- Lead a community of practice: number of community leaders; number of unique community leaders divided by number of senior-level employees.
Research & Development Firm
- Reuse a proven practice: number of proven practice documents downloaded; reported value of reused proven practices as reported in user surveys.
- Serve as an expert in the ask the expert program: number of participating experts; number of unique experts divided by number of senior-level employees.
- Submit a lesson learned: number of lessons learned submitted; number of unique contributors divided by number of employees.
- Join a community of practice: number of unique community members; number of unique community members divided by number of employees.
- Reuse a proposal for a customer: number of proposals downloaded; number of new proposals with reused content divided by number of new proposals.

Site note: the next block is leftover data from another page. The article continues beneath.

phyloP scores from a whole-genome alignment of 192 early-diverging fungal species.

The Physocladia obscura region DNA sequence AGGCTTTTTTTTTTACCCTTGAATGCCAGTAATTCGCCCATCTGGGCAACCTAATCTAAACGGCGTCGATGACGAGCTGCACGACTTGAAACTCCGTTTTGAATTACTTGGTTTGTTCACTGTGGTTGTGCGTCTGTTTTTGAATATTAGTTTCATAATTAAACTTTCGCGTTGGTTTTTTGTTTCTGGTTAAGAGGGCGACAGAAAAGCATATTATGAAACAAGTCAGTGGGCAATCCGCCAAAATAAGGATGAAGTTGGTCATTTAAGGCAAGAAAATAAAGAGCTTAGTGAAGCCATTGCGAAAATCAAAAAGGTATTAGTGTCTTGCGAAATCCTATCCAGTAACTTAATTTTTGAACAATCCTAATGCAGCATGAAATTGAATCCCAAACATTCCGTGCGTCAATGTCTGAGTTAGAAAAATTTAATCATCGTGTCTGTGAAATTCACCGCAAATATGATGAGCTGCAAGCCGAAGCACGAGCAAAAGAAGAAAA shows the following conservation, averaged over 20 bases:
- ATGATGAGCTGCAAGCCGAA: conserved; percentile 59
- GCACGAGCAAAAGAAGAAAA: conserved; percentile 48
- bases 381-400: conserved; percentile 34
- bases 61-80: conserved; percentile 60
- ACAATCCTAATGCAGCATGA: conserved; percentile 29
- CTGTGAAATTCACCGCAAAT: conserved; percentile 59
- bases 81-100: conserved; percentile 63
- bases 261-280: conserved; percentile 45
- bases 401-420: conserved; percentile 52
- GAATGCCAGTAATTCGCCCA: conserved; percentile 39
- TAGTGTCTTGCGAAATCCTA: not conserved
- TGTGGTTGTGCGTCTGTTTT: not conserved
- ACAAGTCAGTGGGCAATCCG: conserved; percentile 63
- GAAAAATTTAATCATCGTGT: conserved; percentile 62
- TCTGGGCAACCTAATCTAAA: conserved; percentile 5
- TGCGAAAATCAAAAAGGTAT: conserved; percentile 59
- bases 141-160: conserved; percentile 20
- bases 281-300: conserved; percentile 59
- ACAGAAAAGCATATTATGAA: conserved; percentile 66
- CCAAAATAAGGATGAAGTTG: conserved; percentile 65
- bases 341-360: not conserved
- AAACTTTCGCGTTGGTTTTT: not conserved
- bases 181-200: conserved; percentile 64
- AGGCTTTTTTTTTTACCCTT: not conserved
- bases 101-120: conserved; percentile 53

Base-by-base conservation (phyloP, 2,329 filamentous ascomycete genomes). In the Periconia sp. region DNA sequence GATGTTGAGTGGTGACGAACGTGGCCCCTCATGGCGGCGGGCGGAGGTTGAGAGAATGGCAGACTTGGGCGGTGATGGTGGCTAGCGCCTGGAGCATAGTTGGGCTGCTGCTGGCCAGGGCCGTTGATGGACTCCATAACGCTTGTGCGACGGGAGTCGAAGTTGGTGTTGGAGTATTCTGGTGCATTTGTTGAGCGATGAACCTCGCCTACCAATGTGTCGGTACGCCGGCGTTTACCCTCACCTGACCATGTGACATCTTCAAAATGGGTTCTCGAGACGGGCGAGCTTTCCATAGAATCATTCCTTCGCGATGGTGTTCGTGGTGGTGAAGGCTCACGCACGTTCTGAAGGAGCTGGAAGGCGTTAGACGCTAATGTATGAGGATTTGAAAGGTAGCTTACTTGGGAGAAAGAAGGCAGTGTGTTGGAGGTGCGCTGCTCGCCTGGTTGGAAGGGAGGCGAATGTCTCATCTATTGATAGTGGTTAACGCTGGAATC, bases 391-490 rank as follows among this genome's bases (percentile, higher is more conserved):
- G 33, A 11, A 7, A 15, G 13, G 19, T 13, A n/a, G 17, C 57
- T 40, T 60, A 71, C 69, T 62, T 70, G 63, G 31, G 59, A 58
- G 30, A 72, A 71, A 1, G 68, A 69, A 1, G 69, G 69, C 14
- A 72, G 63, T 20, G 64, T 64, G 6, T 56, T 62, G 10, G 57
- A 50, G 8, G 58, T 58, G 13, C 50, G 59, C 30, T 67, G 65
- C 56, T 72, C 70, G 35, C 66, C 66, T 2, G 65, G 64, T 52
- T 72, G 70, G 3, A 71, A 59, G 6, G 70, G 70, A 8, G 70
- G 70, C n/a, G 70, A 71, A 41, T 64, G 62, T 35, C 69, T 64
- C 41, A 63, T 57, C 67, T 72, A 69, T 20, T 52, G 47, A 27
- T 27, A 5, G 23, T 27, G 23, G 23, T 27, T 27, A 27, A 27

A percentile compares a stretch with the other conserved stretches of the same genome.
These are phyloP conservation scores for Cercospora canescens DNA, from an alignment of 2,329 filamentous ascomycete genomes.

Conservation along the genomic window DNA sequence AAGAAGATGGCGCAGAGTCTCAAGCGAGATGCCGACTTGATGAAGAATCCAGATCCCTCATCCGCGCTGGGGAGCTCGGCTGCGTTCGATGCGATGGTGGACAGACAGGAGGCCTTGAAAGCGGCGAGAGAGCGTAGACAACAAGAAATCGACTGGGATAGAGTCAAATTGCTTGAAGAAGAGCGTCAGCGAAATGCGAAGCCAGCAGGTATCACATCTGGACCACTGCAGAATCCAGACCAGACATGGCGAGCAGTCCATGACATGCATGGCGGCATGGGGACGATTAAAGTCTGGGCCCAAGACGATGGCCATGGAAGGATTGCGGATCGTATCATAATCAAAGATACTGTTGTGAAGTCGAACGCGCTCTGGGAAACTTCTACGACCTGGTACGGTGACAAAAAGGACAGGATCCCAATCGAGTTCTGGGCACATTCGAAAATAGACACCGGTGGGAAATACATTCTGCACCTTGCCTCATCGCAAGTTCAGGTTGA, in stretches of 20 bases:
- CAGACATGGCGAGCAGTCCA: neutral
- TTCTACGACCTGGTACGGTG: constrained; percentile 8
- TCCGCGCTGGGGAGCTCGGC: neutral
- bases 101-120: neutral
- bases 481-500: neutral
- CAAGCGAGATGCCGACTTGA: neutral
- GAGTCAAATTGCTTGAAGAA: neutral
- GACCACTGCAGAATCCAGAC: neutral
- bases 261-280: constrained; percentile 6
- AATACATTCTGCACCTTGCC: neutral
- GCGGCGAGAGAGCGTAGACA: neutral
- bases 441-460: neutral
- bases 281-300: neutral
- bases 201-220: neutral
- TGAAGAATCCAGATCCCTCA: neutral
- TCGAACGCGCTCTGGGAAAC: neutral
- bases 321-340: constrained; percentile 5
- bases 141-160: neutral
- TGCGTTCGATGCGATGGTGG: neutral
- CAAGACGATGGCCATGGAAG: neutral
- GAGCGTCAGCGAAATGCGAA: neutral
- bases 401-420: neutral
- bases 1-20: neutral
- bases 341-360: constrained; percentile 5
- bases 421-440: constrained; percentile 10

- Collaborate using a team space; number of team spaces created; number of unique team space users divided by number of employees.
When communicating the individual goals, spell out what each goal means in detail. Here is an example for a systems integration firm.
We’ve set individual goals for all of the employees in the company. Everyone should have these goals in their annual performance plans.
The first goal is participation, which means being an active member of at least one community and participating in that community’s threaded discussion. This means asking questions, answering questions, and otherwise sharing your insights with members of that community.